Today rheumatic fever is still the most common cause of heart disease in children and young adults in developing countries. This disease is typically associated with poverty, in particular with poor housing, overcrowding and inadequate medical care. Rheumatic fever has almost disappeared from economically developed countries; this trend has paralleled improvements in standards of living. However, the recent resurgence of rheumatic fever in middle-class families in the U. S. A. has re-emphasized the importance of this disease in the developed countries as well. Prevention and control of rheumatic fever and rheumatic heart disease is an important part of the WHO cardiovascular disease program. Based on earlier WHO experience, and on the magnitude of the problem, it was realized that concerted action was needed to combat this significant cause of cardiovascular morbidity and mortality. The present program has been developed on the principle that sound knowledge and reliable technology already exist for implementing community programs for the prevention and control of rheumatic fever and rheumatic heart disease with the intention of extending activities toward nationwide coverage. The first edition of this book was an excellent instrument to assist in the control of this disease. The present volume with dissemination of knowledge to health personnel will contribute to closing the gap between knowledge and implementation and it links with WHO's endeavors in prevention and control of rheumatic fever and rheumatic heart disease.
- Hardback | 112 pages
- 152.4 x 228.6 x 6.35mm | 310g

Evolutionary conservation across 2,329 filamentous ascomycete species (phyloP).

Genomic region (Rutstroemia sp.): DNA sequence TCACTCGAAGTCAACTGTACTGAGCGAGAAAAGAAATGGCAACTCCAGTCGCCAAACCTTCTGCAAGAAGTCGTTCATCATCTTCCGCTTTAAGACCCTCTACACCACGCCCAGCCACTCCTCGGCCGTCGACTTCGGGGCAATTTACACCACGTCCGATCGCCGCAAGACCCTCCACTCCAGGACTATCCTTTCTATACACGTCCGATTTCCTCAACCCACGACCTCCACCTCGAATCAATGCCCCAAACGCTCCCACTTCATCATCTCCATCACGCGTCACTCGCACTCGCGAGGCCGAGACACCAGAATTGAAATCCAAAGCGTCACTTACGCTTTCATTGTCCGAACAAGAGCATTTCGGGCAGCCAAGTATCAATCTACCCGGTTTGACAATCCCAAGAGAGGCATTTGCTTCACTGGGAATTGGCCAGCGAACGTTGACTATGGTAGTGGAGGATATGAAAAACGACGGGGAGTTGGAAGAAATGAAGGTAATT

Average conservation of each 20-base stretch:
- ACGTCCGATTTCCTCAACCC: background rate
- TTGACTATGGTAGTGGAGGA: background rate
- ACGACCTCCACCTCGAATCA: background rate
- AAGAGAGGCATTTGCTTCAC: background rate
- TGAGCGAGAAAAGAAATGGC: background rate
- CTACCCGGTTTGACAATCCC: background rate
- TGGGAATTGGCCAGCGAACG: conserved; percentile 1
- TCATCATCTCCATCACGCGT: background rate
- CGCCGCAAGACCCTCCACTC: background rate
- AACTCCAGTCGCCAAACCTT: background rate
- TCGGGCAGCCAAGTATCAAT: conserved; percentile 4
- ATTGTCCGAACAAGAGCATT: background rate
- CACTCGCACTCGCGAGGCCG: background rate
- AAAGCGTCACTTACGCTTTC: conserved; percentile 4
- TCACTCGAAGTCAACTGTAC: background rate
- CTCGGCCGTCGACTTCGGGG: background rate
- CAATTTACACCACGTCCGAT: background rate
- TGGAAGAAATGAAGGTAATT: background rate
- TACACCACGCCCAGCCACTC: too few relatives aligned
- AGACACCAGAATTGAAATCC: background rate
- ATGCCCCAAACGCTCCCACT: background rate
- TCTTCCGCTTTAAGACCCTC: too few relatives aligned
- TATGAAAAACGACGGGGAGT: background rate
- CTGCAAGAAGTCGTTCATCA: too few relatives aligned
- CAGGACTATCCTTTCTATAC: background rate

- 01 Oct 1990
- Kluwer Academic Publishers Group
- Kluwer Academic Publishers
- Dordrecht, Netherlands
- 2nd ed. 1989
- 112 p.
Table of contents
1 Definitions, history, and geography.- Definitions of rheumatic fever and related terms.- Brief history of rheumatic fever.- Incidence and prevalence.- Community medicine and public health importance.- 2 Etiology and epidemiology.- Streptococcal infections.- Host factors.- Environment.- 3 Pathogenesis and pathology.- Pathogenesis.- Pathology.- 4 Clinical manifestations.- Mode of onset.- Carditis.- Joint involvement.- Jaccoud's arthritis.- Chorea.- Subcutaneous nodules.- Erythema marginatum.- Other manifestations.- Duration of the rheumatic attack.- Rheumatic fever in the adult.- 5 Laboratory manifestations.- Evidence of a recent streptococcal infection.- Evidence of systemic inflammation.- Laboratory evidence of heart involvement.- 6 Diagnosis.- Jones criteria.- Critique of the criteria.- 7 Differential diagnosis.- Musculoskeletal conditions simulating rheumatic fever.- Conditions simulating chorea.- Other common diagnostic errors.- Cardiac conditions simulating rheumatic carditis and rheumatic heart disease.- 8 Treatment.- General measures and bed rest.- Antimicrobial treatment.- Analgesic and anti-inflammatory treatment.- Diuretics and cardiotonic medication.- Treatment of chorea.- 9 Sequels of rheumatic fever: chronic rheumatic heart disease.- Prognosis.- Mitral regurgitation.- Aortic regurgitation.- Mitral stenosis.- 10 Rheumatic recurrences.- Quantitative aspects.- Qualitative aspects.- 11 Prevention of recurrent attacks.- Continual parenteral prophylaxis.- Continual oral prophylaxis.- Duration of continual prophylaxis.- Obstacles to continual prophylaxis.- Mass prophylaxis.- 12 Prevention of first attacks of rheumatic fever.- Diagnosis of streptococcal pharyngitis.- Technique of taking a throat culture.- Diagnosis without a throat culture.- Treatment of streptococcal pharyngitis.- 13 Role of health care workers other than physicians in the control of rheumatic fever.- Health education.- 14 The future of rheumatic fever.- Streptococcal vaccine.- Other possible advances.- A future without vaccine.